Most Americans old enough to follow the news during the 1990s are instantly familiar with the Unabomber, a name given to the man behind a series of bombs that were periodically mailed or delivered to university professors and airlines, which led to the FBI giving the investigation the codename "UNABOM", an acronym for "University and Airline Bomber". Over nearly 20 years, the Unabomber, as he was dubbed by the media, would kill three and wound dozens with his homemade bombs, some of which were primitive but others of which were strong enough to destroy an airplane.
While authorities struggled to find him from the first time he targeted someone with a bomb in 1978, the Unabomber's choice of targets and the materials he used offered a glimpse into the kind of man he was. Profilers rightly assumed that it was a man who had received a higher education and had some sort of interest in the environment and big business. What they could not know at the time was that it was all the work of one man, Ted Kaczynski, who was the product of a Harvard education and had briefly taught at UCLA before retiring to a cabin in Montana without electricity or running water.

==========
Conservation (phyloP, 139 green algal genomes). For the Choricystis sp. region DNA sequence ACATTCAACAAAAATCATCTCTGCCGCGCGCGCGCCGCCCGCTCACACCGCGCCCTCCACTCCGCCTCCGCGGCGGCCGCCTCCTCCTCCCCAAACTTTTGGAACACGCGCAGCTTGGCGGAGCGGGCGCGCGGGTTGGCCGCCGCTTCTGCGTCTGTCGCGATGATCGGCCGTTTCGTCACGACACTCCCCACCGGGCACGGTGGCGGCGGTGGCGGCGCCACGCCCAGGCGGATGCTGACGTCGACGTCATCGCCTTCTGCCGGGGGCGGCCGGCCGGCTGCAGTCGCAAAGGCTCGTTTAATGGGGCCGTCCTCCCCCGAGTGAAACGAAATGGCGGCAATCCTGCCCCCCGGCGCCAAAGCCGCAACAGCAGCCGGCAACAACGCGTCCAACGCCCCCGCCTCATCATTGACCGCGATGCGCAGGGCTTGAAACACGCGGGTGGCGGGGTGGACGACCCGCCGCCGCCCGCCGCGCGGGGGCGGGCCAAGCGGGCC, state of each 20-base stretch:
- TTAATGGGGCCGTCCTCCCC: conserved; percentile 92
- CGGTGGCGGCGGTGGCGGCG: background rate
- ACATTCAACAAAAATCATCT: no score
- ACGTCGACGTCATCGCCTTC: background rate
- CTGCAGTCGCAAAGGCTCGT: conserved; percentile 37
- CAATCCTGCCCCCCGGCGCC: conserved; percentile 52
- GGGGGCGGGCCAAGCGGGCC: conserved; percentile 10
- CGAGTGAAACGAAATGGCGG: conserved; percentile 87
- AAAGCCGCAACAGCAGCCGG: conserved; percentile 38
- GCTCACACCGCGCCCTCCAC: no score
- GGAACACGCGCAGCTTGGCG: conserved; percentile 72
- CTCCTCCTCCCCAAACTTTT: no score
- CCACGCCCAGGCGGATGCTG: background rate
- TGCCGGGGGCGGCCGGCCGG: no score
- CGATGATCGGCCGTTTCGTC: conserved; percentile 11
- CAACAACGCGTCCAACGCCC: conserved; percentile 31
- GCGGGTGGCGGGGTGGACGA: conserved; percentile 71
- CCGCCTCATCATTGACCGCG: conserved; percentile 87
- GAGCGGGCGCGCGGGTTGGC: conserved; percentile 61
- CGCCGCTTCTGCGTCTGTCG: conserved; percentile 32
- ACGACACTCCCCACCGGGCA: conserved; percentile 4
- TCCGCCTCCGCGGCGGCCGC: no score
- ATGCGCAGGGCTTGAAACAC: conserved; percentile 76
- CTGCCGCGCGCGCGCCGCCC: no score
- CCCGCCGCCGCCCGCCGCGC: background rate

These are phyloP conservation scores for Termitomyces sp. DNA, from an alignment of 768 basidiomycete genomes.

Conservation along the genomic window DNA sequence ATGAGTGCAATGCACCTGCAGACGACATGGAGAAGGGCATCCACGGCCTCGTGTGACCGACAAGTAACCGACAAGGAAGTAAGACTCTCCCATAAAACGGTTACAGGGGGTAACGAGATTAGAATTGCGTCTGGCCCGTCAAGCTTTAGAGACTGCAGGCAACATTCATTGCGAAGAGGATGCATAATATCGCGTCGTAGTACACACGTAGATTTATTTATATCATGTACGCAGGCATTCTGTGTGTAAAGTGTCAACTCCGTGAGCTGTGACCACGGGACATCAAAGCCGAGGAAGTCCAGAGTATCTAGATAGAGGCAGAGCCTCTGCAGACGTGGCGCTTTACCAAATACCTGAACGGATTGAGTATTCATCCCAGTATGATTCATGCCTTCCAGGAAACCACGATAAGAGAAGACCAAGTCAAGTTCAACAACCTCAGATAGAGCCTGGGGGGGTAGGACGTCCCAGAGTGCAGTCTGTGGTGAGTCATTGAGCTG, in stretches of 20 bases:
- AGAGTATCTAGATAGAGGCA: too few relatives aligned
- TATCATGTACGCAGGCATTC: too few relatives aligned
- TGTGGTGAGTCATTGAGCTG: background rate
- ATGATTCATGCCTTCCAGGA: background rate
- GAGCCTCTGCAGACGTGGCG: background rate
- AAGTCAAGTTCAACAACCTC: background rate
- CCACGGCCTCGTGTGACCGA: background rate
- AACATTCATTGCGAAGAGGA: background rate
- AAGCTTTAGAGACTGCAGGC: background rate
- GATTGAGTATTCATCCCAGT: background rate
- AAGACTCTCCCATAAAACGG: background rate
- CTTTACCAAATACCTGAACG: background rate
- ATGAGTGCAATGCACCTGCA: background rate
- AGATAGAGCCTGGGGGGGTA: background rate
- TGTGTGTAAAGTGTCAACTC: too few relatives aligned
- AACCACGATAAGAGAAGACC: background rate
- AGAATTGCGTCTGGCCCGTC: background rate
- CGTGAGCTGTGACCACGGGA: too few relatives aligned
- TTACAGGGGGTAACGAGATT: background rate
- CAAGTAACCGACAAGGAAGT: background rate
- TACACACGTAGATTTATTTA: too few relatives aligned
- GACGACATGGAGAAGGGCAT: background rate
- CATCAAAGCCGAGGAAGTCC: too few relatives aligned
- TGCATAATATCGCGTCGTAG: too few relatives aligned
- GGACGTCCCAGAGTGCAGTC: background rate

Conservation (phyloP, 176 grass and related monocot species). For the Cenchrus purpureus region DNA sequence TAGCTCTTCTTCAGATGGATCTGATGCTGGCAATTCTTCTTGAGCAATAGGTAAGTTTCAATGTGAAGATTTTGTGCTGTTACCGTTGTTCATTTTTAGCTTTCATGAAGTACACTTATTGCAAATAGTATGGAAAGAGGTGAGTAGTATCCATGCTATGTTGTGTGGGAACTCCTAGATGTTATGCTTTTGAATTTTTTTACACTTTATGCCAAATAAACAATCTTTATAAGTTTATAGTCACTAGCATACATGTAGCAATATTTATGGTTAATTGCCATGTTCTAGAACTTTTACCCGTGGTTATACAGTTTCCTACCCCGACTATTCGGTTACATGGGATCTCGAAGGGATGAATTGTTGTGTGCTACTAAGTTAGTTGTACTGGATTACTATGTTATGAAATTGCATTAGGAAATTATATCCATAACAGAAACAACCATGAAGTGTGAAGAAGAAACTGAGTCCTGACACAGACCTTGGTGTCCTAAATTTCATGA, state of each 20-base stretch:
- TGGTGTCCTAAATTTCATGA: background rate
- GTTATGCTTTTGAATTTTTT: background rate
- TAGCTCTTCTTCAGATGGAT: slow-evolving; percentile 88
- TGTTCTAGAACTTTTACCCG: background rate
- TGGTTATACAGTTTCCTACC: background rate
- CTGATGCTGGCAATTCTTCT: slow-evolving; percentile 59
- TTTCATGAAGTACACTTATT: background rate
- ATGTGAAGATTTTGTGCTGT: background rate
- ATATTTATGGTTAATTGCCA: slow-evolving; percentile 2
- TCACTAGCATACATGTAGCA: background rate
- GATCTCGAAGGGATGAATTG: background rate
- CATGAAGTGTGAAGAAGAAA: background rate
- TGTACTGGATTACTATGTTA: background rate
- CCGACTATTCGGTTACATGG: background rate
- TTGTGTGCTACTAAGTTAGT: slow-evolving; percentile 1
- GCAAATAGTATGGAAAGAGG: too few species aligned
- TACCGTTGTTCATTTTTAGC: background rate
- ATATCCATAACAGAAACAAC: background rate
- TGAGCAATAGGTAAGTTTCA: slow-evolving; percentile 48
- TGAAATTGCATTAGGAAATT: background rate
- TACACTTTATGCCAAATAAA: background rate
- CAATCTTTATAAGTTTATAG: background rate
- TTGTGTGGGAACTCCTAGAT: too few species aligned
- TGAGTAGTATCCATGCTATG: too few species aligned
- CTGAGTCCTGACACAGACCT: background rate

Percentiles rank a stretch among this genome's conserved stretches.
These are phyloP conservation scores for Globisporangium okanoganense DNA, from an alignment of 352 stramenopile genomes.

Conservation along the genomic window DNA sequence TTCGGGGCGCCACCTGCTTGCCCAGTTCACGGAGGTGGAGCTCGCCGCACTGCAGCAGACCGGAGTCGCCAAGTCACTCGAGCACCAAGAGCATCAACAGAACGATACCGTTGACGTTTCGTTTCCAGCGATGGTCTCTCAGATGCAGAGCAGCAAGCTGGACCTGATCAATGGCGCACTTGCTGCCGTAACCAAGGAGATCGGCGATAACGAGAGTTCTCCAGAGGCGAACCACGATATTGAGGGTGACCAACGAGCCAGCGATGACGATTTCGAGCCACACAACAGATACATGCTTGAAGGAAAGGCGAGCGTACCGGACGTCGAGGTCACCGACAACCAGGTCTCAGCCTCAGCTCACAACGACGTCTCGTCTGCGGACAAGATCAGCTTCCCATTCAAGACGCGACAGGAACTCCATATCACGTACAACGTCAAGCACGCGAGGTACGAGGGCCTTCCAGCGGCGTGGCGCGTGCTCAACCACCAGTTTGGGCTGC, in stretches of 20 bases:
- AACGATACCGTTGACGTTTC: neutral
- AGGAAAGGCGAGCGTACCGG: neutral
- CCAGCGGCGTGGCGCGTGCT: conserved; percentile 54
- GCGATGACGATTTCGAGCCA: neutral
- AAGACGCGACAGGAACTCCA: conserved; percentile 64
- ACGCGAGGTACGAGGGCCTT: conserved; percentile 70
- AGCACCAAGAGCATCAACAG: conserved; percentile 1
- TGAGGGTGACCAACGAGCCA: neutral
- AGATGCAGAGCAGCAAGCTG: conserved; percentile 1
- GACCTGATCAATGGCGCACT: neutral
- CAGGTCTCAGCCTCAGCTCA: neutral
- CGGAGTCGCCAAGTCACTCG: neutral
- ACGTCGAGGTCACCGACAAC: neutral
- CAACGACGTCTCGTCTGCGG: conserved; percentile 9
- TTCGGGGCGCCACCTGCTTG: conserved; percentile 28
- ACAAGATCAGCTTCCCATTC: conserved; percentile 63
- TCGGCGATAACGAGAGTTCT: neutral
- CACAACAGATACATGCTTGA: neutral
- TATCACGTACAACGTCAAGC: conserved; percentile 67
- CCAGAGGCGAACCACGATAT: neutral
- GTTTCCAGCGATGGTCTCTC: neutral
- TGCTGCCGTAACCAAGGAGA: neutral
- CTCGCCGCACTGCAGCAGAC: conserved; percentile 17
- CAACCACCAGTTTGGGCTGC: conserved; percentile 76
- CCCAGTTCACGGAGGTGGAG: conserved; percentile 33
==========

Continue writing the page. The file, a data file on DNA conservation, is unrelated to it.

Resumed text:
Ultimately, it was Kaczynski who tripped himself up thanks to his insistence that a major media outlet publish his lengthy essay, "Industrial Society and Its Future". Now known almost universally as the "Unabomber Manifesto", it was a long screed against the effects of industry and technology on nature, and the way technology has impacted the psychology and personalities of people in society.